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Mar 19, 2010 12:34 AM

What's a good reputable source for kefir grains?

Online sources would be nice, but any place near DC would be even better.

I wish I knew how to make the stuff at home, but apparently kefir can only come from other kefir. Makes you wonder where the original kefir came from...

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  1. Most natural foods stores carry packets of this - should be in the refrigerated section along with yogurt starter and rennet. Give them a call. Another strong option would be your area food coop.

    1. A little late, but perhaps still useful:

      This is a very good mail order source!

      takadi, how have your culturing adventures been going?

      2 Replies
      1. re: meatn3

        Do you know how long it takes to get your order? I sent my order by mail on Saturday, as they do not accept Paypal or online payment. I emailed Gem Cultures to see if they have received my order and I have not heard back. I am excited and impatient to get my milk and water kefir grains! I am used to hit pay and immediate email back and then a tracking number in a few day.


        1. re: twelvepercentt

          Gem is a tiny outfit and not very responsive; they do, however, have good cultures although for kefir you might have been better off getting grains from other members on one of the Yahoo kefir groups; people are always looking to get rid of extra grains. However, you might want to enjoy your solitude and carefree life while you can...the rate at which milk kefir grains multiply can be likened to Mickey's water in The Sorcerer's Apprentice sequence of Fantasia (which is why people are always looking to dump them, usually for just the cost of shipping). I used to fear being eaten in my sleep while I was "doing" kefir.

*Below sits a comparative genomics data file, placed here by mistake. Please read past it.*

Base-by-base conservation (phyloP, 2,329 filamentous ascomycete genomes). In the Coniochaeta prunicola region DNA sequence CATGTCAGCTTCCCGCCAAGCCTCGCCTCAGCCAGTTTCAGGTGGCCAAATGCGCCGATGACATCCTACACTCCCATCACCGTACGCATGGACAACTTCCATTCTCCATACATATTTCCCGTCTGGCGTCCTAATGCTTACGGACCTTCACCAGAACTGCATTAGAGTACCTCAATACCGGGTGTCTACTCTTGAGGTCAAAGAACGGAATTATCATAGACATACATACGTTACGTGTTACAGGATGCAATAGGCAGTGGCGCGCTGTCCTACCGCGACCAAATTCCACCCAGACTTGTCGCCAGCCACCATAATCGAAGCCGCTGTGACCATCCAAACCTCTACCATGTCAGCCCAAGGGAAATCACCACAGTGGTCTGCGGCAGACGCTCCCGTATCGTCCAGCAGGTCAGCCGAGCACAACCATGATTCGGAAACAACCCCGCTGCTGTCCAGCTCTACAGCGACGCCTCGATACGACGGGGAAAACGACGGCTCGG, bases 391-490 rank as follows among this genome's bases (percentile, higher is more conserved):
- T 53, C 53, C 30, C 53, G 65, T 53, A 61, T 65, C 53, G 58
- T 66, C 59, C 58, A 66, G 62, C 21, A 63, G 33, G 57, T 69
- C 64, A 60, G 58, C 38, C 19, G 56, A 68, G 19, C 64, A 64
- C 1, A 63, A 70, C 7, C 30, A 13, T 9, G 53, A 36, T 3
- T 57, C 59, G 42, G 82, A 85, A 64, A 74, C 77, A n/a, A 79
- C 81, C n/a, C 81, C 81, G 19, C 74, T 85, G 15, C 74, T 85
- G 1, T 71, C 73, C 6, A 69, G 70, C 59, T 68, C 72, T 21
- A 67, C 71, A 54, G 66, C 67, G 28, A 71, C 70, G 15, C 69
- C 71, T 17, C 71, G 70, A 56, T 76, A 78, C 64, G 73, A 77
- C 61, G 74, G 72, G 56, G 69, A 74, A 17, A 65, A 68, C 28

2. The packets of starter found in health food stores won't perpetuate for more than a few generations. To keep a strain going, you need real kefir grains.
        GEM Cultures is indeed a reputable outfit (I got my viili and fil mjölk starter from them and am very tempted by their bread cultures now) but a cheaper option is to join a kefir group on Yahoo and ask if anyone has grains to share. There's almost always someone who'll let you have enough to get started for just the cost of postage. Kefir grains are VERY hardy and the likelihood of your getting "bad" ones is close to nil.

        2 Replies
        1. re: MacGuffin

          A friend of mine was given some water kefir grains. He has no interest in making any and passed them on to me. At this point they are probably 6 months old and have been in the refrigerator the whole time.

          How long do they last? Can you easily tell if they are no longer viable?

          1. re: meatn3

            My guess is that they're probably dead (they need to be fed) but on the other hand, they might be dormant. Find a recipe online and try brewing a small batch. If they grow and your solution ferments, they're good. :)